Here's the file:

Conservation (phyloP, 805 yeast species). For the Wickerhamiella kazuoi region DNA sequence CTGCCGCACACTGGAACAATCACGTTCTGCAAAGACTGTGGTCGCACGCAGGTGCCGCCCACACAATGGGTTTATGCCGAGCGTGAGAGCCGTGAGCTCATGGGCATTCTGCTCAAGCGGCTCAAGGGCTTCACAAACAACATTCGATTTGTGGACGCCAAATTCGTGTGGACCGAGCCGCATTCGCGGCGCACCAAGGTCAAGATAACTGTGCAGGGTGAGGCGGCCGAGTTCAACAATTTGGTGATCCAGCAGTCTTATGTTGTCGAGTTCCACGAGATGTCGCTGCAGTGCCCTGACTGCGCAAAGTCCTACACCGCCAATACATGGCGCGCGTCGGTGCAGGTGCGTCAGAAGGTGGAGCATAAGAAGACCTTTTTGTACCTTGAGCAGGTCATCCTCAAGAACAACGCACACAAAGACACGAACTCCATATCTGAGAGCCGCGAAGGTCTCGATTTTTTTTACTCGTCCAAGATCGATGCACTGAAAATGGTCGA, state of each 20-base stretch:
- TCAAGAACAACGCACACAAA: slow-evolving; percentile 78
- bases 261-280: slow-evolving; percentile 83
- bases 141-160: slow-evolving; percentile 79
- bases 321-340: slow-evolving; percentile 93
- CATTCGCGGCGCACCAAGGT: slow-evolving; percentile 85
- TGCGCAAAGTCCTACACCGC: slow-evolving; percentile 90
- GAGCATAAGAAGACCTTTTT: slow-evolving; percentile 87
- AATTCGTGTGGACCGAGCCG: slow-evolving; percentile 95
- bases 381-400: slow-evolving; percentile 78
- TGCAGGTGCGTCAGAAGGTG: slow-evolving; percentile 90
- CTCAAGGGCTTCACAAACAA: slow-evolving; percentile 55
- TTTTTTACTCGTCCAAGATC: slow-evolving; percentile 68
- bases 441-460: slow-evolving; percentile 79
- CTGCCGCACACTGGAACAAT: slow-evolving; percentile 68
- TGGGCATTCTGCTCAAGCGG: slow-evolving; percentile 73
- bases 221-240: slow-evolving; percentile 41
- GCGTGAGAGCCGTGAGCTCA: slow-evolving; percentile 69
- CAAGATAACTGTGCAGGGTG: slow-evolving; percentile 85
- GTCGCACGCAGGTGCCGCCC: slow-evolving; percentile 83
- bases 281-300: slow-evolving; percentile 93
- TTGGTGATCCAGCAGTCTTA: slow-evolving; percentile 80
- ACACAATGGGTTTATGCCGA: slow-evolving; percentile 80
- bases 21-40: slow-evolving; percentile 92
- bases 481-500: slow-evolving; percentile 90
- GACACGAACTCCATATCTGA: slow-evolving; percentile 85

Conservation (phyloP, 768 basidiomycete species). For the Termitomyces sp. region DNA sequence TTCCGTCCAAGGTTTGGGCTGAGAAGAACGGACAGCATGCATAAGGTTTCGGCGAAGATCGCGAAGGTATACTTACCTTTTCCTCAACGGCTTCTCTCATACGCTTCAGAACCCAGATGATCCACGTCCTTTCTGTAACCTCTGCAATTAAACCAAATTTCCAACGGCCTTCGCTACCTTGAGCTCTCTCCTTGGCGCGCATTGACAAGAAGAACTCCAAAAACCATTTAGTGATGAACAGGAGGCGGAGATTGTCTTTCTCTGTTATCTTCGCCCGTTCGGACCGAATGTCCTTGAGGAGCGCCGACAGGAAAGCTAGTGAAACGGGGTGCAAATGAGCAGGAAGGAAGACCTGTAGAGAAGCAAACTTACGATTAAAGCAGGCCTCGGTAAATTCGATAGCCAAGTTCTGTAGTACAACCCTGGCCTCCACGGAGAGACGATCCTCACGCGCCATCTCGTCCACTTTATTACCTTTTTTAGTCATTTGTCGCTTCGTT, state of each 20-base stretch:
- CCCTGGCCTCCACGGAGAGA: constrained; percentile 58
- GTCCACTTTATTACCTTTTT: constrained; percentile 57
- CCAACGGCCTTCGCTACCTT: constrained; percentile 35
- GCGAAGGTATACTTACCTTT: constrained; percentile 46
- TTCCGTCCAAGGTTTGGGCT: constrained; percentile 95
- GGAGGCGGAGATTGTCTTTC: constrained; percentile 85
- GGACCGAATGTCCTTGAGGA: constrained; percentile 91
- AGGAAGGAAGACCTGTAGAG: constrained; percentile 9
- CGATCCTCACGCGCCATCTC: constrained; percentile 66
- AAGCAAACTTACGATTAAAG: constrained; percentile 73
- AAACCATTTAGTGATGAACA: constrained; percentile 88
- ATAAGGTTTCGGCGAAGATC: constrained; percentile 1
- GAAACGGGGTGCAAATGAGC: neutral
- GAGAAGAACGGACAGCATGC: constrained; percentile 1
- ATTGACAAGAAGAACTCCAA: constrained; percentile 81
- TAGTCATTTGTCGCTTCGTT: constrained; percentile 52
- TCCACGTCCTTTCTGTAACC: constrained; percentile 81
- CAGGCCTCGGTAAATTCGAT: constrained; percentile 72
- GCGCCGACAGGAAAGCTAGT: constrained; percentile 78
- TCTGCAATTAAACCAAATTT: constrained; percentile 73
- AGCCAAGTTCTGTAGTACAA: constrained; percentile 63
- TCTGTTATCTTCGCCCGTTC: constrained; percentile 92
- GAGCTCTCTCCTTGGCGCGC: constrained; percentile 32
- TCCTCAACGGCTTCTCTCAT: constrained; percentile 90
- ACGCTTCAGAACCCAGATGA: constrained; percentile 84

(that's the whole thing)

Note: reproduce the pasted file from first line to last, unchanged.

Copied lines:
Conservation (phyloP, 805 yeast species). For the Wickerhamiella kazuoi region DNA sequence CTGCCGCACACTGGAACAATCACGTTCTGCAAAGACTGTGGTCGCACGCAGGTGCCGCCCACACAATGGGTTTATGCCGAGCGTGAGAGCCGTGAGCTCATGGGCATTCTGCTCAAGCGGCTCAAGGGCTTCACAAACAACATTCGATTTGTGGACGCCAAATTCGTGTGGACCGAGCCGCATTCGCGGCGCACCAAGGTCAAGATAACTGTGCAGGGTGAGGCGGCCGAGTTCAACAATTTGGTGATCCAGCAGTCTTATGTTGTCGAGTTCCACGAGATGTCGCTGCAGTGCCCTGACTGCGCAAAGTCCTACACCGCCAATACATGGCGCGCGTCGGTGCAGGTGCGTCAGAAGGTGGAGCATAAGAAGACCTTTTTGTACCTTGAGCAGGTCATCCTCAAGAACAACGCACACAAAGACACGAACTCCATATCTGAGAGCCGCGAAGGTCTCGATTTTTTTTACTCGTCCAAGATCGATGCACTGAAAATGGTCGA, state of each 20-base stretch:
- TCAAGAACAACGCACACAAA: slow-evolving; percentile 78
- bases 261-280: slow-evolving; percentile 83
- bases 141-160: slow-evolving; percentile 79
- bases 321-340: slow-evolving; percentile 93
- CATTCGCGGCGCACCAAGGT: slow-evolving; percentile 85
- TGCGCAAAGTCCTACACCGC: slow-evolving; percentile 90
- GAGCATAAGAAGACCTTTTT: slow-evolving; percentile 87
- AATTCGTGTGGACCGAGCCG: slow-evolving; percentile 95
- bases 381-400: slow-evolving; percentile 78
- TGCAGGTGCGTCAGAAGGTG: slow-evolving; percentile 90
- CTCAAGGGCTTCACAAACAA: slow-evolving; percentile 55
- TTTTTTACTCGTCCAAGATC: slow-evolving; percentile 68
- bases 441-460: slow-evolving; percentile 79
- CTGCCGCACACTGGAACAAT: slow-evolving; percentile 68
- TGGGCATTCTGCTCAAGCGG: slow-evolving; percentile 73
- bases 221-240: slow-evolving; percentile 41
- GCGTGAGAGCCGTGAGCTCA: slow-evolving; percentile 69
- CAAGATAACTGTGCAGGGTG: slow-evolving; percentile 85
- GTCGCACGCAGGTGCCGCCC: slow-evolving; percentile 83
- bases 281-300: slow-evolving; percentile 93
- TTGGTGATCCAGCAGTCTTA: slow-evolving; percentile 80
- ACACAATGGGTTTATGCCGA: slow-evolving; percentile 80
- bases 21-40: slow-evolving; percentile 92
- bases 481-500: slow-evolving; percentile 90
- GACACGAACTCCATATCTGA: slow-evolving; percentile 85

Conservation (phyloP, 768 basidiomycete species). For the Termitomyces sp. region DNA sequence TTCCGTCCAAGGTTTGGGCTGAGAAGAACGGACAGCATGCATAAGGTTTCGGCGAAGATCGCGAAGGTATACTTACCTTTTCCTCAACGGCTTCTCTCATACGCTTCAGAACCCAGATGATCCACGTCCTTTCTGTAACCTCTGCAATTAAACCAAATTTCCAACGGCCTTCGCTACCTTGAGCTCTCTCCTTGGCGCGCATTGACAAGAAGAACTCCAAAAACCATTTAGTGATGAACAGGAGGCGGAGATTGTCTTTCTCTGTTATCTTCGCCCGTTCGGACCGAATGTCCTTGAGGAGCGCCGACAGGAAAGCTAGTGAAACGGGGTGCAAATGAGCAGGAAGGAAGACCTGTAGAGAAGCAAACTTACGATTAAAGCAGGCCTCGGTAAATTCGATAGCCAAGTTCTGTAGTACAACCCTGGCCTCCACGGAGAGACGATCCTCACGCGCCATCTCGTCCACTTTATTACCTTTTTTAGTCATTTGTCGCTTCGTT, state of each 20-base stretch:
- CCCTGGCCTCCACGGAGAGA: constrained; percentile 58
- GTCCACTTTATTACCTTTTT: constrained; percentile 57
- CCAACGGCCTTCGCTACCTT: constrained; percentile 35
- GCGAAGGTATACTTACCTTT: constrained; percentile 46
- TTCCGTCCAAGGTTTGGGCT: constrained; percentile 95
- GGAGGCGGAGATTGTCTTTC: constrained; percentile 85
- GGACCGAATGTCCTTGAGGA: constrained; percentile 91
- AGGAAGGAAGACCTGTAGAG: constrained; percentile 9
- CGATCCTCACGCGCCATCTC: constrained; percentile 66
- AAGCAAACTTACGATTAAAG: constrained; percentile 73
- AAACCATTTAGTGATGAACA: constrained; percentile 88
- ATAAGGTTTCGGCGAAGATC: constrained; percentile 1
- GAAACGGGGTGCAAATGAGC: neutral
- GAGAAGAACGGACAGCATGC: constrained; percentile 1
- ATTGACAAGAAGAACTCCAA: constrained; percentile 81
- TAGTCATTTGTCGCTTCGTT: constrained; percentile 52
- TCCACGTCCTTTCTGTAACC: constrained; percentile 81
- CAGGCCTCGGTAAATTCGAT: constrained; percentile 72
- GCGCCGACAGGAAAGCTAGT: constrained; percentile 78
- TCTGCAATTAAACCAAATTT: constrained; percentile 73
- AGCCAAGTTCTGTAGTACAA: constrained; percentile 63
- TCTGTTATCTTCGCCCGTTC: constrained; percentile 92
- GAGCTCTCTCCTTGGCGCGC: constrained; percentile 32
- TCCTCAACGGCTTCTCTCAT: constrained; percentile 90
- ACGCTTCAGAACCCAGATGA: constrained; percentile 84